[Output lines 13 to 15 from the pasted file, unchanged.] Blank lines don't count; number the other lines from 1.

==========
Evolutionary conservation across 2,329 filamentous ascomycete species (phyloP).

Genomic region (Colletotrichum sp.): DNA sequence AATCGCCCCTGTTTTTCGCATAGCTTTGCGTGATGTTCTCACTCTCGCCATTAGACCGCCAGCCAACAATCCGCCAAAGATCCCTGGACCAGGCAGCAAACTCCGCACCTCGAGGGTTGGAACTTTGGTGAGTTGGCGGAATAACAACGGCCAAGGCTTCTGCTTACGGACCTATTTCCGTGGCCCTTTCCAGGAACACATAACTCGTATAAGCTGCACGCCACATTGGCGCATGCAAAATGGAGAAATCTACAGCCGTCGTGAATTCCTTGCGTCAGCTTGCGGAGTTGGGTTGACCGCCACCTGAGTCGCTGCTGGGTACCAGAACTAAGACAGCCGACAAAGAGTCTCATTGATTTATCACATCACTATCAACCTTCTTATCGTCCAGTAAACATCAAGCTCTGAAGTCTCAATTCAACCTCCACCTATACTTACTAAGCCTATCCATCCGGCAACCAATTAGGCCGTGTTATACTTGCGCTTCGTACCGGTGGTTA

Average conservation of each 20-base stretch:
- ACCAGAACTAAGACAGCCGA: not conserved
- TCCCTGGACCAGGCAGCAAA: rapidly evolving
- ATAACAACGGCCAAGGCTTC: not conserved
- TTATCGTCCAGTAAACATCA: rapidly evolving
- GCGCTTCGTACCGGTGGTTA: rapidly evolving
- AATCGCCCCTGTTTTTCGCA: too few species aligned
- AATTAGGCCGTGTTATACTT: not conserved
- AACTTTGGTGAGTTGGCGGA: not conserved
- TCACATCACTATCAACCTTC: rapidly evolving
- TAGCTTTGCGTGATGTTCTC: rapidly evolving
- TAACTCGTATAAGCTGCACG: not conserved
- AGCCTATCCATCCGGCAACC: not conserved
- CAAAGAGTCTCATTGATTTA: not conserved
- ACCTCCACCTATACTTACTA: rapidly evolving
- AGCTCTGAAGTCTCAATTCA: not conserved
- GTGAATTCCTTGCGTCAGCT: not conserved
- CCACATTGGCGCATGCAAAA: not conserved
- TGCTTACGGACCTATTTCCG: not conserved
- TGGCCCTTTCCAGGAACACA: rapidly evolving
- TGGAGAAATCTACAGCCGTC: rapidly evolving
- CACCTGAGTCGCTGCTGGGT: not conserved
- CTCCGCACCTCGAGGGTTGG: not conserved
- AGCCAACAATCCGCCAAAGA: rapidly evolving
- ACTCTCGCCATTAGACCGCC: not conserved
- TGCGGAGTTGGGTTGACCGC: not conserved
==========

- TAGCTTTGCGTGATGTTCTC: rapidly evolving
- TAACTCGTATAAGCTGCACG: not conserved
- AGCCTATCCATCCGGCAACC: not conserved